Lead author Sven Hagemann is handling cell cultures.
Lead author Sven Hagemann is handling cell cultures. [University Medicine Halle]

The result is an out-of-control conflagration in the cell, which causes neuroblastomas to form, survive, grow and spread. “MYCN/IGF2BP1 feedforward regulation culminates in an oncogene storm, which likely contributes to severe genome destabilization.” The study has shown for the first time that IGF2BP1 on its own is enough to trigger this tumor; all of the mice in which the protein IGF2BP1 was induced developed a neuroblastoma.

Encouragingly, a small molecule called BTYNB was able to disrupt this oncogene storm, impairing tumor growth in neuroblastoma cell and xenograft models. “Consistent with devastating consequences of MYCN/IGF2BP1 synergy, our studies highlight potential therapeutic prospects of IGF2BP1i … In neuroblastoma cell and xenograft models, IGF2BP1 deletion and inhibition by the small molecule BTYNB impair tumor growth. BTYNB robustly disrupts MYCN/IGF2BP1 synergy …”  Hüttelmaier added, “It would be very promising to specifically inhibit IGF2BP1, since it is not normally produced after infancy—except in cancer cells.”

The team has now successfully tested such a molecule in close cooperation with the Institute of Pharmacy at Martin Luther University Halle-Wittenberg. “Our drug candidate has so far shown no adverse effects in initial preclinical trials and can be used as the basis of further developments. In the future, the targeted treatment of neuroblastomas could prevent patients from experiencing the severe side effects of chemotherapy,” says Hüttelmaier. However, it will take a few more years to clarify unresolved questions before clinical trials can begin. It is unclear, for example, why IGF2BP1 is present in the first place, or how the drug can best be delivered to where it is needed in the body.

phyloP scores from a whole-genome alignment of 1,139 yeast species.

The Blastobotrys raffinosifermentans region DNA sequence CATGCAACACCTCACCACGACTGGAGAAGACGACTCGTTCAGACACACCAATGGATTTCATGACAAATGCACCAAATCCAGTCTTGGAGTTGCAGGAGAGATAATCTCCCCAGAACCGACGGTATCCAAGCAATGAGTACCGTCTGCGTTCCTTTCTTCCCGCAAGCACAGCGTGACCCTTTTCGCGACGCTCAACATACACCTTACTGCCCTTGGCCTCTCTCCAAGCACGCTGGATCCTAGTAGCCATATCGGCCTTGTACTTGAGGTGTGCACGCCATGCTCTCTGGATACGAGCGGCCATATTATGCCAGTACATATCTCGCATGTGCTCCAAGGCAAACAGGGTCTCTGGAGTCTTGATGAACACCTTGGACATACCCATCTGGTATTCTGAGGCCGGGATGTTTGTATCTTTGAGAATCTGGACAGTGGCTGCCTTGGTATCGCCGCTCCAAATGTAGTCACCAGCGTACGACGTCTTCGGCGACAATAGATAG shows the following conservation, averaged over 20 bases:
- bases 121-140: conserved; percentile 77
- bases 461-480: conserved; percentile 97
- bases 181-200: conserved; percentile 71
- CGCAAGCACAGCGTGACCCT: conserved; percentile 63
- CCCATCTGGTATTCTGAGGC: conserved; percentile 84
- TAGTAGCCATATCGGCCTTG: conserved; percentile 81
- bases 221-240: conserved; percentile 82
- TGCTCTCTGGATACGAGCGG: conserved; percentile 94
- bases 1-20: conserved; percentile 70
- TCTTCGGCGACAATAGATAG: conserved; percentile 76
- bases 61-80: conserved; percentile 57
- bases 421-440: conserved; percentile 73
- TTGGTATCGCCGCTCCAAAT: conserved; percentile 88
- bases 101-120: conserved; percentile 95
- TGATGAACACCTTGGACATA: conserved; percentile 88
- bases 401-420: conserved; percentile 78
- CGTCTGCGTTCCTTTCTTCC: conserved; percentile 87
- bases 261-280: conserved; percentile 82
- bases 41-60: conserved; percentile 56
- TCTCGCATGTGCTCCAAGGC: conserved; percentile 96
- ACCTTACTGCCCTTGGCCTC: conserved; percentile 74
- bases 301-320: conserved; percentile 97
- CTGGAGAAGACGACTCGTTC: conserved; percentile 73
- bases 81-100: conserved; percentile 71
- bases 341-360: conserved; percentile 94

Professor Hüttelmaier has been studying the protein IGF2BP1 for more than 20 years: “We began by studying neurons until we suddenly stumbled upon the fact that this protein is particularly prevalent in cancer.” Based on clinical data, Professor Hüttelmaier’s team was able to demonstrate in 2015 that IGF2BP1 plays a role in the development of neuroblastomas. “We have now succeeded in uncovering further pieces of evidence and, for the first time, we have identified a possible therapeutic approach. If we succeed in developing a suitable molecule, this will not only be relevant for neuroblastomas. Studies show that IGF2BP1 also plays a key role in other tumors.”

In their paper the team concluded, “Our studies unravel that impairing IGF2BP1-RNA association by the small molecules BTYNB disrupts this oncogene storm and provides benefits in combined treatment with MYC/N inhibition via BRD inhibitors, most prominently Mivebresib, as well as inhibitors of MYCN/IGF2BP1-driven oncogenes like BIRC5.”